Picture above by Hp.Baumeler of the Khi Solar One plant near Upington.
Most people would like to know how we will use solar energy panels and become less reliant on fossil fuels through the use of solar energy power in our homes. This would mean that every house would have its own array of photovoltaic panels and be individually energy independent. An electrical grid would allow people to sell any energy their home produced beyond what they need so that others could use it, but for the most part, each unit would function autonomously. Skeptics are quick to point out that this approach suffers from being too costly, if only because power plants operate on economies of scale that allow them to generate electricity at a lower average cost. Fortunately, there is the possibility that a solar electricity company could step in to deal with this problem.
The obvious benefit of a solar power electricity company over individual homes building their own is that it should cost less overall. One company that centralizes a multitude of solar energy panels in arrays that can do the entire thing for a lower average cost per watt than individuals can and there are a number of reasons for this. One of the main factors is that they can build these plants in places that have above average amounts of direct sun so that the plants maximize solar cell utilization. And this lower cost also reflects higher efficiency, which is important for a project that aims to protect the environment. Better efficiency means lower consumption and less waste. For the individual consumer, this means both nearly no upfront cost and a better electricity price.
Types of Solar Power Plants
A few different types of solar power plants have been built. One power plant near Groblershoop (Bokpoort) in the Northern Cape has a gross capacity of 55 megawatts (MW). This plant also has a thermal molten salt storage capacity of 1,300 MWh - this is equivalent to about 9.5 hours of full load generation. There is a fair sized list of solar generating plants, in operation and planned in South Africa - you can read more here: List of power stations in South Africa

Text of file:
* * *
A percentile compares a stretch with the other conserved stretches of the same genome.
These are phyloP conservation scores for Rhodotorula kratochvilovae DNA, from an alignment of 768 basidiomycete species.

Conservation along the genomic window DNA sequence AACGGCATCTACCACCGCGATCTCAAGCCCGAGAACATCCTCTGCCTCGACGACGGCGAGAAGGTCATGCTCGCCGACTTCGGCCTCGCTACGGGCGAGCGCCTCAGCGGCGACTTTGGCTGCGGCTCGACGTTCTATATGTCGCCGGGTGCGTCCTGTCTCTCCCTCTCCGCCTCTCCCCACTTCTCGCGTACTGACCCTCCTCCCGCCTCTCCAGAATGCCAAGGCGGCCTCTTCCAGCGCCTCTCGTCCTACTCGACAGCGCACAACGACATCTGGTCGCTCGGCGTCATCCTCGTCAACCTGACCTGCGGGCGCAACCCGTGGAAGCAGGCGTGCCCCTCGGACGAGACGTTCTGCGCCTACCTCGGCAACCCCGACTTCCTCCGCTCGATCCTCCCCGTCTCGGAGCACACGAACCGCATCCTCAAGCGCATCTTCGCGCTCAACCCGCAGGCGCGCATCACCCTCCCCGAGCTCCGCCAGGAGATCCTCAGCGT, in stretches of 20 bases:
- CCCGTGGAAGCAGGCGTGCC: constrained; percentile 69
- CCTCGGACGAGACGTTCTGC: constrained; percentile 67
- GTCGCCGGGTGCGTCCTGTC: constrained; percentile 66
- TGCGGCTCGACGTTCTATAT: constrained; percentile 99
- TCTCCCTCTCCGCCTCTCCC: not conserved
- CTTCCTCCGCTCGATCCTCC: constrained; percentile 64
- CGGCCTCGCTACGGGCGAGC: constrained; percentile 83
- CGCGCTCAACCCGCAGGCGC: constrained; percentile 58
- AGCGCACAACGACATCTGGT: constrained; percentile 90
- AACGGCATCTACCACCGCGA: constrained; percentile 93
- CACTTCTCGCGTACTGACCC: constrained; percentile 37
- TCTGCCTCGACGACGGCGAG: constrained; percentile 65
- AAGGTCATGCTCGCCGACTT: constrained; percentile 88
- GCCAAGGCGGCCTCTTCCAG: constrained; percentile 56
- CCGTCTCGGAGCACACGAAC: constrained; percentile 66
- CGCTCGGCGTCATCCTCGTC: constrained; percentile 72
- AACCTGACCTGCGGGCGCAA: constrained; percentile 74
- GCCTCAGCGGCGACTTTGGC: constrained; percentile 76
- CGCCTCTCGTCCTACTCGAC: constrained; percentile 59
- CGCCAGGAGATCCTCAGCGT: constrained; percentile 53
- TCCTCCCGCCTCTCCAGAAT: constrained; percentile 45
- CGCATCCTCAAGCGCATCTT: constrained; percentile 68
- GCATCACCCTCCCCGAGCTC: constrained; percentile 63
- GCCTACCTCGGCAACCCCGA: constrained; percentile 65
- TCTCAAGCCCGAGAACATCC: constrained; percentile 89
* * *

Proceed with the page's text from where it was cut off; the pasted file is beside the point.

Pros vs Cons
The drawbacks to this approach are significant, however. The biggest is that for people who want to convert to solar energy now, waiting the years necessary to design and build these large plants is not an option. Another is that it combines all the risk on one entity. If a better technology is developed while the plant is in construction, they either have to go ahead with a less efficient option or scrap the plants, accept the financial losses, and deal with having wasted those resources. However, if homes adopt solar panels at their own pace, solar conversion risk is spread out and averaged, which makes it a more financially reasonable strategy for conservation.
Solar energy panels lend themselves to a number of different alternative energy approaches. Solar power plants would be less costly to consumers due to a number of advantages. But that comes at a cost for those who are already prepared to make the conversion now.